My Worst Fear About My Tween Daughter and the Internet

I don't know when she'll stumble upon the first disturbing image or watch a commercial objectifying bodies like her own developing self. I'm not sure when her friends will hurt her by not responding to an invite or by posting photos of a party she isn't invited to.
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Nearly 12 years ago, the OB/GYN maneuvered the ultrasound wand against my belly with the aid of cool gel and announced we were having a daughter. We looked adoringly into each other's eyes and reveled in that special moment, as new, first time parents do, while I tried to ignore a small part of my heart which refused to participate in the glow of Finding Out Day. Later, alone in my thoughts, I wrestled with this anxiety-ridden piece of my soul and it responded by scrolling through a preview reel of my daughter's impending life. It was a black and white film with flashes of boldly footed words like, "BODY IMAGE," "JEALOUSY," or "SHAME." On and on the reel turned, a collage of my own personal neuroses and struggles in life crudely imposed on my yet-to-be born baby, a girl like me. It was the first of many more moments to come in my parenting years, in which panic seizes me at the tender vulnerability of letting my flesh and blood walk around in this wild world.

Fast-forward to last Christmas when among the presents under the tree, she found herself a shiny new iPad mini with retina display. She had reached the literacy age where most of her reading materials are available as ebooks, and like decent parents, we opted to give her the gift of reading. Now, a month or so into her possession of the tablet, I can feel the familiar panic rising up, and the squeaky wheel of All-The-Terrible-Things reel begin to turn again. The time had come when we've handed our tween daughter the Internet in a 5 by 7 portable gadget.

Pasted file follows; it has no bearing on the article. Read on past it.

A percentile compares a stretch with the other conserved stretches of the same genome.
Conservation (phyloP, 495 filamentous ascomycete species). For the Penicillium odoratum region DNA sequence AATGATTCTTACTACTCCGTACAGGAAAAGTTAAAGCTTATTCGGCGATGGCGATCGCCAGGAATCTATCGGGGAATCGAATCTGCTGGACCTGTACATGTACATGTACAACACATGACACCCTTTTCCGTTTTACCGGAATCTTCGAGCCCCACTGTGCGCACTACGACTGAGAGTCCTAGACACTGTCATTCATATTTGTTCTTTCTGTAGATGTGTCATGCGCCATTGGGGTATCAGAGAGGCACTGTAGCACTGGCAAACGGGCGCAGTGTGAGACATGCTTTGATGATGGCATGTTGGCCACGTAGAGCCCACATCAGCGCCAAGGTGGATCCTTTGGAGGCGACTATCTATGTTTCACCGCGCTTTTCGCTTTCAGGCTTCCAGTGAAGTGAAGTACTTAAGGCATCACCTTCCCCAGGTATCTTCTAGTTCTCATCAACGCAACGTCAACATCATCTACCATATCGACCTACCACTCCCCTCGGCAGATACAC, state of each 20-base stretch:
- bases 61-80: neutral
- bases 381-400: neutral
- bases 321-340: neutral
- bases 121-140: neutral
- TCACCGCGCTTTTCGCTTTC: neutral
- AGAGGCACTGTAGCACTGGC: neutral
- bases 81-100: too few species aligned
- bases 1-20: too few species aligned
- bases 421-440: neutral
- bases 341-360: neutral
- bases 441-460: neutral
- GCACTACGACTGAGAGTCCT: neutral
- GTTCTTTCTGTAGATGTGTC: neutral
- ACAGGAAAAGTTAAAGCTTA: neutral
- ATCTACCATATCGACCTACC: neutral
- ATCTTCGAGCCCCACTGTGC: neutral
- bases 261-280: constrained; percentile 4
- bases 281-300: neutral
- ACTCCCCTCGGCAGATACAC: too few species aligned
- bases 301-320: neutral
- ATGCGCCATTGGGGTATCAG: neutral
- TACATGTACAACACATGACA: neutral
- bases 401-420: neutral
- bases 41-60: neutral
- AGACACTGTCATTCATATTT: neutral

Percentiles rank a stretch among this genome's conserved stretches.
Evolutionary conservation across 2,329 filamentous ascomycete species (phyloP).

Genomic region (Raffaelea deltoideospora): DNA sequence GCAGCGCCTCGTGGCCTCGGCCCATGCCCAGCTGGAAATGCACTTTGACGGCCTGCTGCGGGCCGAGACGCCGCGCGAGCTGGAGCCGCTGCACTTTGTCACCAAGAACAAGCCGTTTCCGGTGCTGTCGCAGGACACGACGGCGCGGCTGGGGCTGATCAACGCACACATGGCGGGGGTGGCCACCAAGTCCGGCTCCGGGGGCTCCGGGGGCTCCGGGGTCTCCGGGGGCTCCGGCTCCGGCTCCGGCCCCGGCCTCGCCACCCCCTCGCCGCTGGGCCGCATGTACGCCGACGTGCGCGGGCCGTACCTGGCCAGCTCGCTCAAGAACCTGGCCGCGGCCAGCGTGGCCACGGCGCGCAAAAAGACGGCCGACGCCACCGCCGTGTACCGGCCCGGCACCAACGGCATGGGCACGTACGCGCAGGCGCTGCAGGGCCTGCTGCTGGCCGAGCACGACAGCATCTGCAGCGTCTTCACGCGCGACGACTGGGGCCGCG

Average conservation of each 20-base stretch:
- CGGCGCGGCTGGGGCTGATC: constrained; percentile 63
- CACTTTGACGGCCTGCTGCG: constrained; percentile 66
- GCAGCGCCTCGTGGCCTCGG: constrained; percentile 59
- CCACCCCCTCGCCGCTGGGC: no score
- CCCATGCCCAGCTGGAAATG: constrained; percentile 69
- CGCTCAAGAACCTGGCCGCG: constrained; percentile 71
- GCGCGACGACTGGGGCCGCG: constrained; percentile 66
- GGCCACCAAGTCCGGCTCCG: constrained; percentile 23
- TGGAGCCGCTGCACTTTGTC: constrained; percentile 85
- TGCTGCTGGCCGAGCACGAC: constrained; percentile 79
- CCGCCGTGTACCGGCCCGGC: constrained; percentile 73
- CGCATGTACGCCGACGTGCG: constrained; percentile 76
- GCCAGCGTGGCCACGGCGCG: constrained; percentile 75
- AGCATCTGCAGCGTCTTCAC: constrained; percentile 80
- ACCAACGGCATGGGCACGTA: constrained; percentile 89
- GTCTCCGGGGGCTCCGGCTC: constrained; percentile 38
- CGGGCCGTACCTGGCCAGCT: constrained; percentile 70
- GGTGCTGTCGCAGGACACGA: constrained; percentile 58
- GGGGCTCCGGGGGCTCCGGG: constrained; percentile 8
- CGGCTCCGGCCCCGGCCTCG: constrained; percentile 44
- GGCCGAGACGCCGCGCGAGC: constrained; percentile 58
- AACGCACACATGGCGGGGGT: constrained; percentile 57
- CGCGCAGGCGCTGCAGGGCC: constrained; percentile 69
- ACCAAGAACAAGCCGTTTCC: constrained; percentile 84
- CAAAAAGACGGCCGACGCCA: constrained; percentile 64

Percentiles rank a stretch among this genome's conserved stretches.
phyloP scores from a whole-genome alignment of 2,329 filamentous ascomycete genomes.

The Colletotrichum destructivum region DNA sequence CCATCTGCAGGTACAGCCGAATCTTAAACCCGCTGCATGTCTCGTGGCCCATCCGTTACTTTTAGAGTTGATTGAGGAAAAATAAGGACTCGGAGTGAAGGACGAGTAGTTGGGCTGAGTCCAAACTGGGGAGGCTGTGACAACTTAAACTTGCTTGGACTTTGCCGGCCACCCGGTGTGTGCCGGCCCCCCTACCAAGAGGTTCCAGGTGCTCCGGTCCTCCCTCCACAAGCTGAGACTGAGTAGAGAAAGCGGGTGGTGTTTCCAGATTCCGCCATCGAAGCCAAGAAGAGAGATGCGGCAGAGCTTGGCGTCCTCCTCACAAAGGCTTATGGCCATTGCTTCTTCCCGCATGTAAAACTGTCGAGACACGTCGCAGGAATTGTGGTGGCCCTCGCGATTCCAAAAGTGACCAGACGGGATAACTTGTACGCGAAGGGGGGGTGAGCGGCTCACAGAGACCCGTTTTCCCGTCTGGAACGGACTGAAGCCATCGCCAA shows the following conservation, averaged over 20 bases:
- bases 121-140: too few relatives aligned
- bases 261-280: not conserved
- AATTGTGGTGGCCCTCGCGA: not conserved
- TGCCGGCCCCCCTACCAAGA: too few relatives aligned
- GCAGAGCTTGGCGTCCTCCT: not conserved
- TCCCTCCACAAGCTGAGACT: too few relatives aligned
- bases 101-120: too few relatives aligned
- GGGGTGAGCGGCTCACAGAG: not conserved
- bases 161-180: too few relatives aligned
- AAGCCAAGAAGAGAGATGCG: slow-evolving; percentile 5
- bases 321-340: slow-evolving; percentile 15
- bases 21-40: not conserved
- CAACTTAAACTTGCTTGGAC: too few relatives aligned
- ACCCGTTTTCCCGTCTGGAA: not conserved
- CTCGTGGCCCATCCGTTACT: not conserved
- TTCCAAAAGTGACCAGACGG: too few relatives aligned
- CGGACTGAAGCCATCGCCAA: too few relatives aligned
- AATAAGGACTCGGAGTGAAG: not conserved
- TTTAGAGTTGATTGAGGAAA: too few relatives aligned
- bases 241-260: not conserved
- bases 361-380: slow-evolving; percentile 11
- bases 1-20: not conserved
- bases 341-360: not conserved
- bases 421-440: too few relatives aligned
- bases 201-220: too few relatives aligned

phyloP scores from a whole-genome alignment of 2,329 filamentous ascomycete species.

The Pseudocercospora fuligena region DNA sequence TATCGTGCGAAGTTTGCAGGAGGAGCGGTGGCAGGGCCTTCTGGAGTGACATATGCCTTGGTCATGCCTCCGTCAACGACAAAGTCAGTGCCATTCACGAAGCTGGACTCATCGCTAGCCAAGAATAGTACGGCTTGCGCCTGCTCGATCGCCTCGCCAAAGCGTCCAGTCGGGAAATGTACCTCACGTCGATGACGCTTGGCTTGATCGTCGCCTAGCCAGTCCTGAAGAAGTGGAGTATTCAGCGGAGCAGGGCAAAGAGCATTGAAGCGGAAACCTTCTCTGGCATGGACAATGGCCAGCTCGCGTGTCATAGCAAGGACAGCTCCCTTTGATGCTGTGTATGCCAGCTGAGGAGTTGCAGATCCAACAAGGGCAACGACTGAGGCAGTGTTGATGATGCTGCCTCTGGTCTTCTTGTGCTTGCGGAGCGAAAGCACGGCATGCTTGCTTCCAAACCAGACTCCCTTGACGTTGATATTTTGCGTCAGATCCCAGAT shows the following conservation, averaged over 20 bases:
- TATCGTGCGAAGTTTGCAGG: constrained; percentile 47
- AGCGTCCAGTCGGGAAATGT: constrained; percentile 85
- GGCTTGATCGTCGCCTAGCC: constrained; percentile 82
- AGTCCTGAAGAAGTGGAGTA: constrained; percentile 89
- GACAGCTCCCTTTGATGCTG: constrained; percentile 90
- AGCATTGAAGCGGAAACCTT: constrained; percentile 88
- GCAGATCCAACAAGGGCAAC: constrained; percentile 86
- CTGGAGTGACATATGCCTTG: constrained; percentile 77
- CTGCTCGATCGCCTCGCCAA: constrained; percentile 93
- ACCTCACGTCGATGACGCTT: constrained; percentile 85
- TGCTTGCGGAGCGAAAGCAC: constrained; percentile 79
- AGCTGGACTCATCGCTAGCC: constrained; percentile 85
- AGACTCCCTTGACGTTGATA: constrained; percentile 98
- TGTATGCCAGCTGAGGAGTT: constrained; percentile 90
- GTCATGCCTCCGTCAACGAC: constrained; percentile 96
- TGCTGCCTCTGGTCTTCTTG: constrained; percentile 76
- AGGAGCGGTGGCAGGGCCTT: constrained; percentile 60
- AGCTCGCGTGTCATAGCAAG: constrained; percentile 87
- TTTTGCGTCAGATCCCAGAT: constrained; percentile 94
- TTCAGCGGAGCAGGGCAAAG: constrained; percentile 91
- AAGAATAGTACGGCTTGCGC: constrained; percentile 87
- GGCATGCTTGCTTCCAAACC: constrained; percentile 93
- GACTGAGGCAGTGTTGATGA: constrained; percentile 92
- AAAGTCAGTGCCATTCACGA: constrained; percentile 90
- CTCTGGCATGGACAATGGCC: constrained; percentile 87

This is unknown territory. I did not get my first email account until I was in high school. The Internet was not around when I was 10 going on 11. I am unclear how one navigates the murky waters of tween years, a time of tumultuous body changes and increasing self-awareness, with the Internet woven into the fabric of life. How do I parent, and impart wisdom into a situation which I have no knowledge of? What is Snapchat and what is this I hear about sexting with it? I feel like an unhip mother at the tween cultural fringe, frazzled by the race to keep on top of things in order to lead my child.

One time, my daughter began telling me, "Mom, my friend Googled 'naked' and..." at which point my brain instantaneously went numb. Adrenaline driven alarm shot through my body and I tried to inconspicuously bring my eyes back down to a normal size while nonchalantly nodding along to her story. There are so many brutal images out there not suitable for human beings, much less tween human beings. Pictures that cannot be unseen are waiting inevitably to be viewed by my child. The thought makes my insides clench. My daughter, who had trouble sleeping for days after watching The Christmas Story, cannot possibly be ready to be exposed to graphic images available online.

Even more powerful than visuals are words that can debilitate. I worry about insidious sexist or racist messages delivered in seemingly harmless voices for my biracial girl. Editorials, news clips, comment sections -- Oh, the comment sections -- how they pose a threat to misdirecting my child's sense of self-worth. With that powerful tool in her hand, snuggled innocently against her favorite pillow, how will she handle the blows to her self-esteem when I'm not around to counteract the poison with love? Am I equipped to help bring nuance to the media she consumes?